[The wages of sin is death] Is this a popular idiom in English?

I am subbing a C-drama and there’s an idiom “多行不义必自毙”, which means literally “A man who has done a lot of evil things will ruin himself eventually”.

But the literal meaning might be too line for a line of subtitle. And I found in e-dict this idiom “The wages of sin is death”, which is from The New Testament.

But I am not a native English, therefore I don’t know whether it’s popular or not. And whether it’s only limited to the realm of Christians.

Would you like to share your ideas?

Thank you.


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I am not an English native either, but with back and forth translating I found this one, which would be closer to the Chinese idiom. “The sins of the past catch up with somebody.”

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Can’t you say it more simply, without using a proverb?
“He’ll surely pay for his sins someday”?

(We also say “karma is a bitch”, but I don’t think it’s appropriate)


One who persists in evil will bring about self-destruction. :slight_smile:


LOL… Though it’s not appropriate for this subtitling purpose, it’s cutely apt. :sweat_smile:

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Thank you irmar,

your solution sounds fluid~


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Karma is a bitch! Yeah, I’ve heard about the idiom several times.

Is it often used in romantic relationships?

Karma, something like retribution?

Thank you~

this is actually Romans 6:23. Biblical verse.

I would go with the more literal translation and it would depend also on the era of the drama. Modern drama - something more flamboyant perhaps. Or something well, less obviously from another culture. Unless you’re translating the words of a Christian missionary.

Anyway - there’s no reason not to use the literal translation unless you think it’s awkward given the context - and the context and how the line fits in with rest of the scene would also be the call of your editor eventually and ultimately.

Generally - that line is a bit stilted for general use. Might even be something like “what goes around, comes around” or something less pedantic sounding.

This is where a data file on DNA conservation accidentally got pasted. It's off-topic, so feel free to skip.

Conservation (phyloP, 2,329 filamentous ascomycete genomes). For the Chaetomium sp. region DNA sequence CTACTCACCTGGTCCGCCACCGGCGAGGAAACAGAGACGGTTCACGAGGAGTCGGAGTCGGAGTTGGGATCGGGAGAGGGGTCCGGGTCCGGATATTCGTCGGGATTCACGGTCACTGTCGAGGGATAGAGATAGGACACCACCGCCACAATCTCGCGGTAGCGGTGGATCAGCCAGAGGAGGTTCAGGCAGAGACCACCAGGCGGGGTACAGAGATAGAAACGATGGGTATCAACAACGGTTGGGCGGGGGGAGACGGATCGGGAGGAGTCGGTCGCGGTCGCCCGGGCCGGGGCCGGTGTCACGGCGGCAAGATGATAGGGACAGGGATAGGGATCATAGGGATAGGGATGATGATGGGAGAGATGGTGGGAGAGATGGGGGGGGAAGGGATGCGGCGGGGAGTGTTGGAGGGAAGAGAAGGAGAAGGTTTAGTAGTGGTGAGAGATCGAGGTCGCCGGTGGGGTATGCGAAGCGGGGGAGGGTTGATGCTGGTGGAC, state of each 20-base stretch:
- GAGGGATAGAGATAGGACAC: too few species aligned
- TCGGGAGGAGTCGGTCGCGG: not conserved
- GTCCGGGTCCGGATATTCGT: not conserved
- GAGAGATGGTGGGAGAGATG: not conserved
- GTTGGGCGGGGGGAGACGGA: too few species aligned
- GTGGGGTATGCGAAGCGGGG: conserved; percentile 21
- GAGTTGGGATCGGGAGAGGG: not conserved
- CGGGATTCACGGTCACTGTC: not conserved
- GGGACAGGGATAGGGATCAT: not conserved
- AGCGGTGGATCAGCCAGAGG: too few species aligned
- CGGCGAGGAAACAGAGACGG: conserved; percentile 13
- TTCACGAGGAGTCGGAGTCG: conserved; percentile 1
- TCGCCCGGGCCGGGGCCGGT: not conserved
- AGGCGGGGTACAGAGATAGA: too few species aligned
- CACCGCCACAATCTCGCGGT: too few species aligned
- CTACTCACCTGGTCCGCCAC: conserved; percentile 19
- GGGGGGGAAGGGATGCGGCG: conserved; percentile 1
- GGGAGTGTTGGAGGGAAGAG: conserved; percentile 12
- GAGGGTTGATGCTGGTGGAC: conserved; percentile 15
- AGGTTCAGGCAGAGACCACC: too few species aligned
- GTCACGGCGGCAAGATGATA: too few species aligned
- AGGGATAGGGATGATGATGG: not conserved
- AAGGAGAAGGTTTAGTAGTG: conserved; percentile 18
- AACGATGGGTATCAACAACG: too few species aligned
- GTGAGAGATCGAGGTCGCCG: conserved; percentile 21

Sub what you feel sounds right to you, refer to your editor on your drama, and no worries. :slight_smile:


Hi dear,

Do you mean that using a biblical verse to translate a Chinese historical drama line is weird?

Thank you for your idea.


Laura, lol. Whatever you use, the above is not appropriate, esp. if it’s a historical or period drama. I believe @irmar only posted it for casual discussion fun as an equivalent meaning. For a good laugh, I responded but did state it’s NOT for subtitling purpose. For casual discussion, lol, the above is apt for the said idiom…

I’m sure you’ll do fine with whatever you decide to use. If you still need help, give me the drama, episode and timing, and I’ll take a look. Cheers.

You’re right. It’s something like retribution.

It also refers to the spiritual principle of cause and effect where intent and actions of an individual (cause) influence the future of that individual (effect).

It’s a well-known Buddhist teaching, as well as others, like Hinduism. Not everyone believes in karma, depending on their religious leanings.

After some time I was thinking of another idiom, but I can’t say if it is fitting the situation not knowing the context. “Punishement follows swiftly.” Or “… to be on the road of ruin …”

Princess Agents.
Ep. 54

I changed it to “Finally, he paid for his sins”.
I am only a subber, so the final version is up to the editors.

Thank you.

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I would go with the actual translation of the idiom:
“persisting in evil brings about self-destruction”

A very helpful tool for any idioms is MDGB online dictionary, it catches most of the idioms perfectly.

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I also am curious about this, but why would or do they take sayings out of the Bible? ok now that was asked, lets turn this around a bit, now why do others take buddas sayings and use them, no matter the culture, religions, I have seen take from Budda to Christ to others and use sayings they used, so we all do it and dont realize we do it. I have heard this most of my life; give a person a fish and they will eat it, but teach them to fish and they can eat a lifetime, stuff like that. yeah its interesting how these things come about, eye for an eye? I heard it on oneof the dramas, so much stuff, I really don’t believe in soul hopping(reiincarnation) but whose to say???

Jade cloud, Karma, fate? etc. I still wonder about it, even reincarnation time travel etc. I won’t knock it for sure… oh yeah destiny, I like those little “proverbs” snuck in these many dramas, whose to say karma or destiny or fate isn’t so? sure curiosity in my bag and I want to find out one day heres one whatever you sow, you will reap, just like the proverb, about the guy doing the evil, It will assuredly come back to you. a lot of these sayings are uplifting if I may say so, be it Jesus or Budda or confusus!